"You could have fooled me," she said. "And the wallet was so stuffed I'm surprised you noticed."
"That was before Nemesis fell," he said. "I could do with every penny now."
"Not Nemesis," she said, "but Karma. We all get what we deserve. But I know the feeling."
"We get what we deserve!" he marvelled. "Do you honestly believe that?"
"I got you that night," she said, smiling her pretty smile, "so I must have done something right."
"When I called the number you gave," he said, "the woman who answered said she didn't know who you were."
Excerpted from Wicked Women by Fay Weldon. Copyright © 1997 Fay Weldon. Excerpted by permission of OPEN ROAD INTEGRATED MEDIA.
All rights reserved. No part of this excerpt may be reproduced or reprinted without permission in writing from the publisher.
Excerpts are provided by Dial-A-Book Inc. solely for the personal use of visitors to this web site.
RUN AND ASK DADDY
IF HE HAS ANY MORE MONEY
An Exercise in Italics
Well now! It was Easter and my friend David was helping his wife Milly Frood in the shop when he heard a voice he recognised crying loud and clear across the crowded room, "Run and ask Daddy if he has any more money," and his blood ran cold.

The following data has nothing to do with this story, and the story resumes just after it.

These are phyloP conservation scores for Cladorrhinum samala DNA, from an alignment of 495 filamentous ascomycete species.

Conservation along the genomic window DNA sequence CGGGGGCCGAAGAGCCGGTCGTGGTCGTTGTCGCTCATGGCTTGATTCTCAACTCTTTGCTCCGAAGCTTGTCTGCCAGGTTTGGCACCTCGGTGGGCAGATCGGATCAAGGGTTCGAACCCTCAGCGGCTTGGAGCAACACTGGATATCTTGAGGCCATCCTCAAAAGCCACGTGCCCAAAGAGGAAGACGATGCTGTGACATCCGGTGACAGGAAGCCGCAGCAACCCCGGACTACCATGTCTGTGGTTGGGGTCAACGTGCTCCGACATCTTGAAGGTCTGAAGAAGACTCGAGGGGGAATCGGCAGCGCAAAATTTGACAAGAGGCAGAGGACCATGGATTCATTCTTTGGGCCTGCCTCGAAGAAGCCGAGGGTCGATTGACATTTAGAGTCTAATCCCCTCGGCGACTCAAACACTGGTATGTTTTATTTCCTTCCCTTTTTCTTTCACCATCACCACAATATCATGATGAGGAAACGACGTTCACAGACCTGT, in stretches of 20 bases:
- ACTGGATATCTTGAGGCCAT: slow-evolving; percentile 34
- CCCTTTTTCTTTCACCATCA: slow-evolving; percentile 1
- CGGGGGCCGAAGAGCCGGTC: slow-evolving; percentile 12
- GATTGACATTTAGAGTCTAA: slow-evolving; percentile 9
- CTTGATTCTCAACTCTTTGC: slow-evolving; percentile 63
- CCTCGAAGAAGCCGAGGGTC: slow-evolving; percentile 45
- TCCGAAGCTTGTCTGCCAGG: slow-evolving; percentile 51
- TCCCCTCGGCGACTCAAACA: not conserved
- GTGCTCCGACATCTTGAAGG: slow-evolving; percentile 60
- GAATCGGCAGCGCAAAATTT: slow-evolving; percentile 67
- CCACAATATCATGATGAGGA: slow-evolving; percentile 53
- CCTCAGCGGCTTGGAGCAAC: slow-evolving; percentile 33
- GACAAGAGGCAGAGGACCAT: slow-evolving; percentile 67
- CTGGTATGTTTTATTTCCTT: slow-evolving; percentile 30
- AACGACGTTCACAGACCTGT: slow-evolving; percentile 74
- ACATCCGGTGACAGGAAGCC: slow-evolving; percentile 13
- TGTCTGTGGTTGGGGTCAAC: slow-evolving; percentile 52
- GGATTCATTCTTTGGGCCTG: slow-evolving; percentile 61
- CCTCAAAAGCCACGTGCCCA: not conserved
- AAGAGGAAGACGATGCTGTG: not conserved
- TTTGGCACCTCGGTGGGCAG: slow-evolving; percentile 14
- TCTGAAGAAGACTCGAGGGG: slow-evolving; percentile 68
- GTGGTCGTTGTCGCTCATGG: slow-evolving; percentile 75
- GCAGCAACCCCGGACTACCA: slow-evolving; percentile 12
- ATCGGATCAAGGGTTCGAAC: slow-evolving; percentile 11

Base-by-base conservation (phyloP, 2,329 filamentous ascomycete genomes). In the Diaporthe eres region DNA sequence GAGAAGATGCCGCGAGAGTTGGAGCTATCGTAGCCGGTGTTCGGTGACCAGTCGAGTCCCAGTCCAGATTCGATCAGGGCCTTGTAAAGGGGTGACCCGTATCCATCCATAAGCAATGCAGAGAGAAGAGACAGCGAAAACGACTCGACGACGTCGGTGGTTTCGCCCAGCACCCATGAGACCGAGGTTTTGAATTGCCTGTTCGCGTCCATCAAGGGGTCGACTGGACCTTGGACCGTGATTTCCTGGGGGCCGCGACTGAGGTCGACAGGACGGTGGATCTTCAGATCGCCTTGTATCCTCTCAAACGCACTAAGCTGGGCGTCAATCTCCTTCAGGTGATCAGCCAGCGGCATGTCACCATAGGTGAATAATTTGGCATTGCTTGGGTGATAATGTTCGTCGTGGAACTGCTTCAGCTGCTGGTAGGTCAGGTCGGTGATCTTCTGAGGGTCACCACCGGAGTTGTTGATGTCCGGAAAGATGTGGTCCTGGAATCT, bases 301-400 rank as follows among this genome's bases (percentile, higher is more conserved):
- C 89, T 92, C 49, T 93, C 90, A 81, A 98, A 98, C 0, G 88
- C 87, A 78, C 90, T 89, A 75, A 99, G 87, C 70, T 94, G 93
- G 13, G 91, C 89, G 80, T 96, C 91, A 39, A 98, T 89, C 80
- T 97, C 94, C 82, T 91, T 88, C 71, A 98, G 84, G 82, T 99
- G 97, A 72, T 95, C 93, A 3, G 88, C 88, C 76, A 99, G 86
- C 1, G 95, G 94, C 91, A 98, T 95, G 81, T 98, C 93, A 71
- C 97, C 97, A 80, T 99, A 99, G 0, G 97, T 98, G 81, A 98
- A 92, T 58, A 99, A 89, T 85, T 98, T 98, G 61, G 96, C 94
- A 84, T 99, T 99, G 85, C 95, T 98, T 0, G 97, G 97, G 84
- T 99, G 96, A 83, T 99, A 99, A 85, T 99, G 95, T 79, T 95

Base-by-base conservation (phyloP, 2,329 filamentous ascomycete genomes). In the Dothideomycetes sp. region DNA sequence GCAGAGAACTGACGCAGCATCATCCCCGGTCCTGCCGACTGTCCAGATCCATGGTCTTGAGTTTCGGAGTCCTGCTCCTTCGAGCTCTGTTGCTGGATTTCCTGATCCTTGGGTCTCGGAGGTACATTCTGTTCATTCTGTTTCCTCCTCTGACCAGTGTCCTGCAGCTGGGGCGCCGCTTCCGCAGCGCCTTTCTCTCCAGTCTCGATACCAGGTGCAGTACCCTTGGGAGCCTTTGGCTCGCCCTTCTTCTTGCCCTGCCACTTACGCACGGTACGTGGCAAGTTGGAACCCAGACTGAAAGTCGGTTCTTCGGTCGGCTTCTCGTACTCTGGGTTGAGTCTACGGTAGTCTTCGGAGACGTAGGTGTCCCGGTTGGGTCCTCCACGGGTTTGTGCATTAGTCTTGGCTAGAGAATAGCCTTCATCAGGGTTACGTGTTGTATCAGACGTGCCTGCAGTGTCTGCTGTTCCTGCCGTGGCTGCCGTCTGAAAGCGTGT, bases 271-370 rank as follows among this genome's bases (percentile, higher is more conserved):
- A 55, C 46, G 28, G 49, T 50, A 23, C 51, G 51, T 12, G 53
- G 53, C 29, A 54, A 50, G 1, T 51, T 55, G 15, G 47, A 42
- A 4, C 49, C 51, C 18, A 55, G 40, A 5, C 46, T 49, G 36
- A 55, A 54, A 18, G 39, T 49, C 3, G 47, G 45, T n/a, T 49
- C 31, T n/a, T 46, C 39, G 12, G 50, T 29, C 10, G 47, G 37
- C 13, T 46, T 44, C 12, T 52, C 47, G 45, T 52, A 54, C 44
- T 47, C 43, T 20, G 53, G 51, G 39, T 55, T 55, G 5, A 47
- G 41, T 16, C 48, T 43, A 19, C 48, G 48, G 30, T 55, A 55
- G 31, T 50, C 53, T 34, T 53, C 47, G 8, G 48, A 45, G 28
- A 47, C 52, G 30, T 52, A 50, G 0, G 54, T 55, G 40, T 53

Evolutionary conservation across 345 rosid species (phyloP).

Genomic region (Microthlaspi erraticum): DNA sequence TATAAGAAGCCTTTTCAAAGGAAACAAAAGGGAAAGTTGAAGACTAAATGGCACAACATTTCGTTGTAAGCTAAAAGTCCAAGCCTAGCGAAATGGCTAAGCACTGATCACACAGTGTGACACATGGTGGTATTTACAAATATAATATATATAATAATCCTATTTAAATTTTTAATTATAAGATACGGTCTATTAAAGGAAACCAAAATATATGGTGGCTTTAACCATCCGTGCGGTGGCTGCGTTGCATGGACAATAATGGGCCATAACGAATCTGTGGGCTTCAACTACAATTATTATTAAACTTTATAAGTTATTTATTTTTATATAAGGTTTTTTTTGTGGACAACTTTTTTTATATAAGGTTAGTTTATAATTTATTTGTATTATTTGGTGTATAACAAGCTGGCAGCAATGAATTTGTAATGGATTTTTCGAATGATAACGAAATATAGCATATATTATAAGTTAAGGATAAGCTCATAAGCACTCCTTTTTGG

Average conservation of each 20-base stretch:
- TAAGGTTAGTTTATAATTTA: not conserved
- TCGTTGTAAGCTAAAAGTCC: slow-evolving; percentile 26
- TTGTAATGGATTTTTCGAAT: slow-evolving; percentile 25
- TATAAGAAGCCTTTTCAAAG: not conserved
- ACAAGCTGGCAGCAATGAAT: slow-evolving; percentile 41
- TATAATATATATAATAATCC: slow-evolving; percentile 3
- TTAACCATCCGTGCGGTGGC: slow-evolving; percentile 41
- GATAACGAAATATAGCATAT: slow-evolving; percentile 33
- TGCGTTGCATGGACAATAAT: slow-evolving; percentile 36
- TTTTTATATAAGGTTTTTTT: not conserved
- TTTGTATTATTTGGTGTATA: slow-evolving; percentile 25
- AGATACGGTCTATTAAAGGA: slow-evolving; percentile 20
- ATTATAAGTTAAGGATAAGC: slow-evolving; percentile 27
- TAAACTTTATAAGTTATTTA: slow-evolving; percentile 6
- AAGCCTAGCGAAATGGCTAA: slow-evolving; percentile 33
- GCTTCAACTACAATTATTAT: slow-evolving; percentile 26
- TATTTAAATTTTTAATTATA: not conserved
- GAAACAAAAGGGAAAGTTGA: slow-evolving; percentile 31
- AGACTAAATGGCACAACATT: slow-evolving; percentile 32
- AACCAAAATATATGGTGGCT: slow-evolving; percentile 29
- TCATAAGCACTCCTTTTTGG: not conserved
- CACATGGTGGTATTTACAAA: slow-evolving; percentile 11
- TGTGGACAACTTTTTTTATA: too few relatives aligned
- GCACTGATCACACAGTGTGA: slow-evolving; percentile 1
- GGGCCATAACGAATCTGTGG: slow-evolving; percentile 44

Easter is upon us now. It is a season when we should reflect upon our sins and consider the pain we cause others, especially those who have no choice but to put up with us; this trauma of self-knowledge, self-revelation, culminating on Easter Friday, leaving us Saturday to shop and recover, so that on Sunday we can wake exhilarated to our new selves--and then have Monday to calm down a bit and prepare to get back to work. Should, should! Mostly we just give each other cards and Easter eggs and are grateful for the holiday.
David is in his early forties. He has not very much reddish hair and an abundant, very red beard. He wears a tweed jacket. He is now a professor. He used to be a mere lecturer but his Polytechnic turned into a University and voila! there he was, Professor Frood, a pillar of society: looked up to and trusted: a family man.
A really nice guy, too: the trustful kind, prone to loving not wisely but too well, as the best people are. But that is all in the past, of course. Professors can't muck about. There's too much at stake. All that a man can do is hope that the past, burrowing away like some mole through the pleasant green fields of his present, doesn't surface and spoil everything in an explosion of mud and dirt.
This particular Thursday before Easter, at two minutes past four in the afternoon, it seemed as if it very well might.
Milly Frood is sometimes spoken of by friends as Frilly Mood. They're being ironic. She's a really un-frilly, serious, nice, good woman. She has straight hair and a fringe and a plump, rather expressionless, round face and a body well draped in unnoticeable clothes. The Frood children, Sherry and Baf, now in their teenage years, have never wittingly eaten sugar or meat under their own roof: Frilly Mood has seen to that. The kids are healthy if a little thin, and very polite. Frilly Mood's done well by them. It is no crime to be serious.